First, breakfast. In Serbia, everyone smokes. All the time. Breakfast is no exception; it’s like being stuck in the 1980s. I half expect Michael J Fox to turn up in a DeLorean. We are offered the hotel’s signature breakfast – the waitress says it’s a bit of everything. She means meat. Lots and lots of meat – sausage, bacon, salami, two types of ham.

Belgrade Graffiti
Belgrade Graffiti

Filled to the top with pig products, and smelling of a combination of stale cigarettes and strawberry shower gel, we set off for Belgrade. Thirty miles outside town, we pass a landfill where they are burning the rubbish. The smoke is horrendous. We drive for mile after mile in a thick smog which stinks or burnt plastic. Finally the smog lifts as we reach the city.

Museum of Yugoslavia
Museum of Yugoslavia

Our first stop is the Museum of Yugoslavia. It seems very quiet when we arrive. That’s because the main museum is shut. They’re happy to charge the full entrance fee to visit the House of Flowers (Tito’s Mausoleum) and the Old Museum (storage area full of random tat).

Tito's Mausoleum
Tito’s Mausoleum

We visit the House of Flowers with Tito’s mausoleum, a who’s who guide to his funeral attendees (Prince Phillip sat next to Margaret Thatcher), a model of Tito’s Blue Train, plus batons from his birthday celebration relays.

Tito's baton collection
Tito’s baton collection

The old museum contains all sorts of stuff in no chronological or any other logical order; mementos from Tito’s life, gifts given to Tito, more relay batons….

Tito's Doll Collection
Tito’s Doll Collection

We attempt to drive on to our hotel. It’s absolute chaos; we have arrived in the middle of the Belgrade Marathon. A combination of multiple road closures and a hideous one way system mean we are unable to reach our hotel, despite trying for an hour. We get close a couple of times, but just can’t quite manage it.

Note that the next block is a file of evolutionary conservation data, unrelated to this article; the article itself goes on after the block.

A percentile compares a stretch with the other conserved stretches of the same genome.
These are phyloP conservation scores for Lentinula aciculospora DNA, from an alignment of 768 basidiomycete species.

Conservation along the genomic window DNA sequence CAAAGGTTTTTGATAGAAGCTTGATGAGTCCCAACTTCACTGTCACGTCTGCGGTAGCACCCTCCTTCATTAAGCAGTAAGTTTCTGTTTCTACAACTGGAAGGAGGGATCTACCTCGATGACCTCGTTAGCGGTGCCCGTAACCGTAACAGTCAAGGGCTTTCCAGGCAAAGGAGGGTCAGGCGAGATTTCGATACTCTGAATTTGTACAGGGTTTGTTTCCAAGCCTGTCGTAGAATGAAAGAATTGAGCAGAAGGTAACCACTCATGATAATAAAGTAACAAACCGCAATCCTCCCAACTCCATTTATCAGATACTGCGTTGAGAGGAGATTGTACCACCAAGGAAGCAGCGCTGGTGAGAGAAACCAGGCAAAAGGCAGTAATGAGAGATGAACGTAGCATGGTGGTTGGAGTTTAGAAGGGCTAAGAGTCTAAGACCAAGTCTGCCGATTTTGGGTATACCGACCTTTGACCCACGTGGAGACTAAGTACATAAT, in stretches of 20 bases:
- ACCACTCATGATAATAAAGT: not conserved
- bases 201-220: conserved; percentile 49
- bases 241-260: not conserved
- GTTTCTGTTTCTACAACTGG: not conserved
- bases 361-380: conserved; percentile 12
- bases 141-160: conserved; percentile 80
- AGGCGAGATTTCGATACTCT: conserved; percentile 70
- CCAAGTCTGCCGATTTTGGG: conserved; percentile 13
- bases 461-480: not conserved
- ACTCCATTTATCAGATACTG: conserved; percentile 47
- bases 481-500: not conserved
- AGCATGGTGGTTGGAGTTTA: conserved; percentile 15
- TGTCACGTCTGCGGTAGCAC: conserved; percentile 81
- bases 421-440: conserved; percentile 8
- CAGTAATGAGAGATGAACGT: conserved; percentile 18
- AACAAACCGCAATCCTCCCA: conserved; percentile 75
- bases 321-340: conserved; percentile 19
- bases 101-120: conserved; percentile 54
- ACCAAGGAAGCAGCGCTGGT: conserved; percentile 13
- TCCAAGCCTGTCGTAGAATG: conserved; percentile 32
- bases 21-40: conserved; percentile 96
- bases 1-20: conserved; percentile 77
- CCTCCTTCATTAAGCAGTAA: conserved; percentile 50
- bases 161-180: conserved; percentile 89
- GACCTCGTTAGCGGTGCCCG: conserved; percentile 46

Kalemegdan Citadel

We give up and instead go to Kalemegdan Citadel; a fortress on a hillside overlooking the city and the Danube. It has an impressive array of weapons across the ages.

Kalemegdan Citadel
Kalemegdan Citadel

Cultural interlude complete, we have another bash. After almost another hour on working our way through every permutation of the one way system not blocked by the marathon, we finally reach the hotel. I ask where we can park, and get directed to the garage entrance, which is round the corner, ironically in a road we have driven down 3 times trying to reach the hotel.

Belgrade
Belgrade

The LifeDesign hotel is a strange place; think boutique hotel that someone lost interest in half way through construction. Some of it’s very nice but there are broken plugs, the shower has half fallen out of the wall and the bathroom door doesn’t shut.

Belgrade
Belgrade

We head out one more time for a walk to get some fresh air, calm our nerves, have some dinner and maybe a beer or two…

Belgrade Graffiti
Belgrade Graffiti

Balkans Day 21 – Belgrade

1st October 2018

St Mark's Church
St Mark’s Church

Today, a full day of sightseeing in Belgrade. It’s not the most successful day. First, breakfast; a minefield of a buffet – bowls of nuts, cake with nuts, bread with nuts, pancakes with Nutella, there are nuts in the cereal, nuts in the salad, even nuts randomly strewn over the cheese and ham. Breakfast consists of sausage and eggs.

Central Station
Central Station

Then we go sightseeing. Not to the National Museum – that’s closed on Mondays. Or the Tesla Museum – closed on Mondays. Or the Royal Compound – closed Monday to Friday. We attempt to visit the Blue Train. This is available for hire, but allegedly open to the public otherwise. We go to the central station where tickets are allegedly purchased. It has closed down. We try tourist information – it’s shut. We find another tourist information office. She directs us back to the first office. We say it’s shut. She says it’s news to her. After making some phone enquiries, she explains that there is a new station and the blue train will eventually be housed here. But it’s not ready yet.

Central Station
Central Station